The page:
Brain Food on a Budget

Eating healthy, real food costs more, right?

Not so fast. In fact, this is a huge myth. Participants in the SMILES study, a recent study examining the connection between food and mood, saved $140 Australian dollars a month while eating a brain-healthy diet. Still, it is one of the most common questions I get. How can I eat for brain health on a budget? Here are some ideas for you to grow your brain without shrinking your wallet. 

Our Favorite Brain Food on a Budget Hacks:

#1 Seafood – Wild! Small! Frozen!

Americans only eat about 14 lbs of seafood per year despite how great it is for brain health. At stores such as Costco and Walmart you can find them between $2 and $3 per can. And they are even less expensive if you buy them in bulk. Another trick is buying canned wild salmon – awesome for salmon salad or salmon burgers. Another top recommendation is the bivalves: mussels, clams, and oysters. Get them fresh or canned.

Finally, buy frozen fish. Because… almost all fish is frozen when it is caught anyway. Frozen is great as it takes away the pressure of having to cook fish right away.

Remember the rules of fish – go wild, go small, buy frozen.

#2 Legumes

Legumes are incredibly filling, delicious, nutrient dense, and rich in fiber that supports the “good bugs” in our gut. The best value is buying dried beans and lentils in bulk. Make into soups, salads, stews or burgers. One of my favorites is my lentil shepherd pie in Eat Complete.

Beans are all delicious and nutritious, and you can eat the entire rainbow with beans alone. At Walmart, 32 oz of great northern beans is just over $3.00. 32 ounces is 26 servings! Canned beans may take less time, but the price difference is huge, and once you get the hang of it, cooking beans from scratch doesn’t feel so intimidating.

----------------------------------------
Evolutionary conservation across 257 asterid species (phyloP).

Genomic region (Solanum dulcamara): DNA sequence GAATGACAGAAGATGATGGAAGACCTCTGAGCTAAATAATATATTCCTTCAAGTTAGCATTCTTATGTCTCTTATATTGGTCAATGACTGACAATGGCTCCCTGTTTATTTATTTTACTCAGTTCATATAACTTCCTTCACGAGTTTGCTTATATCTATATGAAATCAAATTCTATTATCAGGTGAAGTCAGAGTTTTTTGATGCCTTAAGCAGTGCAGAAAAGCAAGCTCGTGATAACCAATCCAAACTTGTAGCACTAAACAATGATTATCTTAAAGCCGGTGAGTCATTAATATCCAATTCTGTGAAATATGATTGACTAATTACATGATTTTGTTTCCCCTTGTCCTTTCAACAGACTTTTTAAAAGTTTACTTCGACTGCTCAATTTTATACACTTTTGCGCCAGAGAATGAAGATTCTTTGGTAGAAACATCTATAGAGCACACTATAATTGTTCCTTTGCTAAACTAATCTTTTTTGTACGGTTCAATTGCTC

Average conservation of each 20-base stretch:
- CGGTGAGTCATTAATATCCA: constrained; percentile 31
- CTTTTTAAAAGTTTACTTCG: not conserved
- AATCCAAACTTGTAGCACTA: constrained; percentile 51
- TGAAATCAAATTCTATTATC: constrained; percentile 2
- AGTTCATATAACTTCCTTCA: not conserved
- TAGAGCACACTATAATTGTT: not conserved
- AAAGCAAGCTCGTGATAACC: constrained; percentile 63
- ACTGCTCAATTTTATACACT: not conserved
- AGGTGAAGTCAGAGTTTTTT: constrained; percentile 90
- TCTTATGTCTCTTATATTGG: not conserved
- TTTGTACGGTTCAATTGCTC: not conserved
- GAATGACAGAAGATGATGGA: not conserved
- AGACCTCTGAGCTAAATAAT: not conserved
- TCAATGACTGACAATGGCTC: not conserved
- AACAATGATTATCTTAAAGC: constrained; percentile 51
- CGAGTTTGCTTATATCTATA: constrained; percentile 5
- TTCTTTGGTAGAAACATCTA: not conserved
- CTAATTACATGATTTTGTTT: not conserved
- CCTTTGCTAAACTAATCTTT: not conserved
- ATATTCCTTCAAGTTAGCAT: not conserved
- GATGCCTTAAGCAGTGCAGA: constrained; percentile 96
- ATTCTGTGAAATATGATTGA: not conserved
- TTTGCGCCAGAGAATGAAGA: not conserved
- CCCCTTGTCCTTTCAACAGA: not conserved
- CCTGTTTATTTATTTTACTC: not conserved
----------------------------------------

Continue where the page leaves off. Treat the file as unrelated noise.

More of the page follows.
#3 Frozen Veggies

A lot of people think they should shy away from frozen fruits and veggies, but the truth is that a lot of frozen produce has more nutrients than what we find on our shelves. Sure, frozen veggies won’t work well in a salad, but they’re great in soups, stews, stir-frys and other meals.

Should they be organic? Sure, organic veggies are more costly. That’s why we recommend eating in season, maxing out the value at your Farmer’s Market, and knowing which veggies are most important to buy organic (like leafy greens). I use The Environmental Working Group’s list of the “dirty dozen” to know which vegetables and fruits are most laden with pesticides and where to focus on organic.  

#4 Shop in bulk

Buying in bulk is always less expensive. If you can fit it into your budget, it’s a great way to save and prepare for the month ahead.

Grains like oatmeal and brown rice, which are affordable and brain healthy staples, are easy to buy in bulk. You can also experiment with other whole grains like millet, buckwheat, and amaranth. Legumes like beans and lentils are also often available in bulk bins with even better prices than listed above.

You can also buy spices from bulk bins. The price per ounce may not vary tremendously, but you can buy whatever quantity you like.

In some areas, it’s also possible to buy meat in bulk. You can even purchase a meat share directly from a farmer.  

#5 Eat in season

Eating in season is beneficial for a number of reasons; it ensures diversity in your diet, the nutrient content of freshly picked produce can’t be beat, you get to know folks in your community and the people who grow your food, you support the local economy and often small businesses, and you can save money.

Farmers markets often partner with city agencies to offer incentives to buy. In NYC, many organizations give out “health bucks”, which are $2 coupons that can be used to buy produce at the farmers market. You can also use food stamps at many Farmers’ Markets. 

And, if these aren’t enough reasons to shop at the market, you can also get great deals, especially at the end of the day.

These are simple ways to get the most nutrient bang for your buck. With some planning and attention, you can take your food dollars a long way.

Check out this download I created- Brain Food on a Budget. It elaborates on these five tips, includes budget friendly recipes, and shopping lists (including prices)! I hope it’s as helpful for you as it’s been for me.

Drew Ramsey, MD

Drew Ramsey, M.D. is a psychiatrist, author, and farmer. He is a clear voice in the mental health conversation and one of psychiatry’s leading proponents of using nutritional interventions. He is an assistant clinical professor of psychiatry at Columbia University College of Physicians and Surgeons.

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